#  ## Related Rates

### 15 What are your thoughts and questions?

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Marissa

how did you get .70l=x, from l-.30l=x

Matheno

Thanks for asking, Marissa! Factor the $\ell$ out and you’ll see:
$$\ell – 0.30 \ell = (1 – 0.30) \ell = 0.70 \ell$$

We hope that helps!

Nicky G

Hi there, when you find the relationship between L and x, why do you put the L-x and 1.8 on top of the cross multiplication problem? Is that like a rule or something that the smaller triangle components go on top?

Matheno

Thanks for asking, Nicky! The answer is that we didn’t have to do it that way; the only thing that matters is that when we set the two ratios equal to each other, we’re careful to *match* the two sides given the similar triangles. Specifically, we chose to set the ratio of their bases (SMALLER triangle’s base : LARGER triangle’s base) to the ratio of their heights (SMALLER triangle’s height : LARGER triangle’s height), so the “smaller” is on top for both sides of the equation. But you could have written that instead as the inversion of both sides of that equation (putting the larger values on top for BOTH sides), and the math would come out the same in the end.

So no, there’s no rule that the smaller components go on top; it’s just what we happened to do here.

Nikhith Pagidi

Rate of increase of distance between man’s head and tip of shadow ( head )? In the above problem

Matheno

Great question! As you can see from the figures above, the distance (we’ll call “d”) between the man’s head and the shadow’s tip is
$d = \ell – x$
Hence its rate of change is
$\dfrac{d}{dt} = \dfrac{d\ell}{dt} – \dfrac{dx}{dt}$
You can substitute values from there to find the answer. The important thing is: does that set-up make sense to you? Please let us know!

Nikhith Pagidi

No ,I think Mr matheno you didn’t get my question
The answer you have given is correct for rate of increase of shadow of a person

Nikhith Pagidi

Mr matheno
Let man be AB ( A is on ground and B is head)
And pole of lamp be OP(O is on ground and P be tip of lamp)

Now my question is that ,
Rate of increase of BB’?

Matheno

Got it. Using the notation in the left figure immediately above, you’re looking for the rate of change of the hypotenuse of the triangle with height 1.8 m (the man’s height) and base $\ell – x.$ Let’s call that hypotenuse length “h.” Then
$h^2 = (1.8)^2 + (\ell – x)^2$
You’re looking for dh/dt. We won’t work out the math for you, but if you take the derivative with respect to time (d/dt) of both sides of that last equation and solve for dh/dt you’ll find the result you’re after.

We hope that helps.

Nikhith Pagidi

Hmm… I too did the same
But getting a lengthy process

Matheno

Thank you for your thanks, which we greatly appreciate. In case it’s helpful, here are the next few steps as we’d do them, which might make for a simpler approach. Taking the derivative with respect to time of the preceding line gives:
$2h \dfrac{dh}{dt} = 0 + 2(\ell – x) \cdot \left(\dfrac{d\ell}{dt} – \dfrac{dx}{dt} \right)$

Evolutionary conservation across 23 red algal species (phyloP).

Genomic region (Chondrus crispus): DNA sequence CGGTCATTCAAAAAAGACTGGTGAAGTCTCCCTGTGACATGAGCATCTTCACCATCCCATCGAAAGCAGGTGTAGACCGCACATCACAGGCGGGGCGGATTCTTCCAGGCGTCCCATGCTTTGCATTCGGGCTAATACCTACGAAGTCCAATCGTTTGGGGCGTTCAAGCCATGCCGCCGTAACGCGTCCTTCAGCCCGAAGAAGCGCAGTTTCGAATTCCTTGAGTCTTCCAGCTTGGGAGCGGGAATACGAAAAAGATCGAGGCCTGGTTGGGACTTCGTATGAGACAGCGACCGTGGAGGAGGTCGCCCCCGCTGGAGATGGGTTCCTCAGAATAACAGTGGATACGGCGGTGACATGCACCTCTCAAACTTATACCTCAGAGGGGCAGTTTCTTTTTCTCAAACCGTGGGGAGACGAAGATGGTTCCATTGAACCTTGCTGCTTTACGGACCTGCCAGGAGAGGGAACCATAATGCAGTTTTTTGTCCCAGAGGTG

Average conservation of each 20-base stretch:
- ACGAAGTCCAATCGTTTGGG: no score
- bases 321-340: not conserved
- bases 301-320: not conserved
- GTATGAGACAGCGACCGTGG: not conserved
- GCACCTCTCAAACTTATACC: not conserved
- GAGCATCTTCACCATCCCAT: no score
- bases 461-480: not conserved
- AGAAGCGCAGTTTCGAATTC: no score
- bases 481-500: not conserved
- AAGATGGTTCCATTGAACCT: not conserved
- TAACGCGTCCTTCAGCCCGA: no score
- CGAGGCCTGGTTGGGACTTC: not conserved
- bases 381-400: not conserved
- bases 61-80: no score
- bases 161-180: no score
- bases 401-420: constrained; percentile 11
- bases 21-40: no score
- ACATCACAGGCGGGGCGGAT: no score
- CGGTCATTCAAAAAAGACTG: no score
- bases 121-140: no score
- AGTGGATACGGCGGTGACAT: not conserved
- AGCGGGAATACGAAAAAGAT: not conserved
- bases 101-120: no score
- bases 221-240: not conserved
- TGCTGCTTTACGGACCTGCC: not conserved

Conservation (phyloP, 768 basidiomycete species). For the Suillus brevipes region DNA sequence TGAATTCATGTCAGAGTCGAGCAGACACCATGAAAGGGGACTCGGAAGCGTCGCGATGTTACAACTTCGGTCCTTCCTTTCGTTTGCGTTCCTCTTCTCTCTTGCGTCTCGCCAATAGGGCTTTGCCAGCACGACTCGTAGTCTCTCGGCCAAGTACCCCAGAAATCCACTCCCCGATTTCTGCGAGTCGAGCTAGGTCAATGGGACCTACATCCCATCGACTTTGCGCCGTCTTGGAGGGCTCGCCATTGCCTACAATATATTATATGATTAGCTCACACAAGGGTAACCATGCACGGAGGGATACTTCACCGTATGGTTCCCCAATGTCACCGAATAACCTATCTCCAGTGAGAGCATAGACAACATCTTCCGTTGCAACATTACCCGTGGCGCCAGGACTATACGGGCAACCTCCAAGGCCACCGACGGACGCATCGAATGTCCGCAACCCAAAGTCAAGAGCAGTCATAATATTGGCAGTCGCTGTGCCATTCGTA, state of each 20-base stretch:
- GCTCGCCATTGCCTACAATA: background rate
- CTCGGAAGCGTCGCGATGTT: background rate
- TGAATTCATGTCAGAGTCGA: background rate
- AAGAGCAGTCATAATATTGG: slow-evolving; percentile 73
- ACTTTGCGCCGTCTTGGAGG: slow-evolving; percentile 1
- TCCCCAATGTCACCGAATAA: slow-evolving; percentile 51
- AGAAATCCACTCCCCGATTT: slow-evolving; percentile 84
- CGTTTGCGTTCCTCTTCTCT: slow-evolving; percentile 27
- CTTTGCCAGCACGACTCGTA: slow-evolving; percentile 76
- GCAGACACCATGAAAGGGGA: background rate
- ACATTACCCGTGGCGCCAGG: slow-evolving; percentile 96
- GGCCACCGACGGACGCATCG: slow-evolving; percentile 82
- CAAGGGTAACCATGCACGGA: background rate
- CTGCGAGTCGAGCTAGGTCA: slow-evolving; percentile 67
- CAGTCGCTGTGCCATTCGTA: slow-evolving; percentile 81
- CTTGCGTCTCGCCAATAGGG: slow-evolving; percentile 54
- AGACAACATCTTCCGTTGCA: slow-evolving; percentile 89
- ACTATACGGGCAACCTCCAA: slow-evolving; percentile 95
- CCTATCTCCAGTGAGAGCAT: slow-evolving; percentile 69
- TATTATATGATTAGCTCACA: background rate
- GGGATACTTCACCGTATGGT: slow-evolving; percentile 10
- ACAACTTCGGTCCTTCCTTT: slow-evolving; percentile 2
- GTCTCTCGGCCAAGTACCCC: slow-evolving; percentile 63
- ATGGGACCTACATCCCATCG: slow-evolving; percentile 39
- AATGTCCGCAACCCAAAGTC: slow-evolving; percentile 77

You were probably given a specific value of x and also a value for $\dfrac{dx}{dt}$, and can find $\dfrac{d\ell}{dt}$ as shown above. To find h, treat it as a separate subproblem and use the pythagorean theorem as shown above: $h^2 = (1.8)^2 + (\ell -x)^2$. That should give you all the values you need to substitute in and find your final answer.

We hope that helps!

Kim

You give an example of the person walking TOWARDS the light and asking what rate the head of the shadow is moving. The solution given is the one where the person walks AWAY from the light. Can you provide the answer to walking TOWARDS the light? I am trying to understand these problems, and this one confuses me.

Matheno

The only thing that changes is the sign of the rates: If the person walks AWAY from the the light as in our example, his position (x-value) is INCREASING, and so dx/dt is +1.5 m/s, a positive value. The rate of change of the change in position of his shadow’s head, dl/dt, is then positive as well, reflecting the fact that “l” increases as time passes.

If he were to walk TOWARD the light instead, his position (x-value) would be DECREASING, and so we would have to make dx/dt a negative value, dx/dt = –1.5 m/s. You’d just put that negative sign in there “by hand” yourself, to capture the fact that x decreases as time passes. Then following exactly the same analysis (all the way up to the end when you substitute values), you’d get a negative value for dl/dt, reflecting the fact that “l” decreases as time passes. That is, if he walks toward the light at the same rate, dl/dt = –2.1 m/s.

[That said, a warning: If you are using an online homework system and it asks for “the rate at which the shadow’s head changes position when he walks toward the light,” they’ve *probably* already taken the negative sign into account, and so you’d have to enter a positive value to be marked correct. Unfortunately they can be (annoyingly) inconsistent about that, so you might have to try both the positive and negative values to see which it accepts.]

Does that make sense? What further questions do you have??

Dougie

What if the questions like this “How fast is the end of his shadow moving when he is 6 meters away from the based of the lamp?”

When would I use the 6 meters away?

Matheno

Great question — thanks for asking!

As our analysis shows, the man’s distance from the lamp (what we call x) doesn’t affect how fast the end of his shadow moves; instead, only the rate at which he walks, dx/dt = 1.5 m/s, matters. The “6 meters away” is extra information you don’t need.

Does that make sense?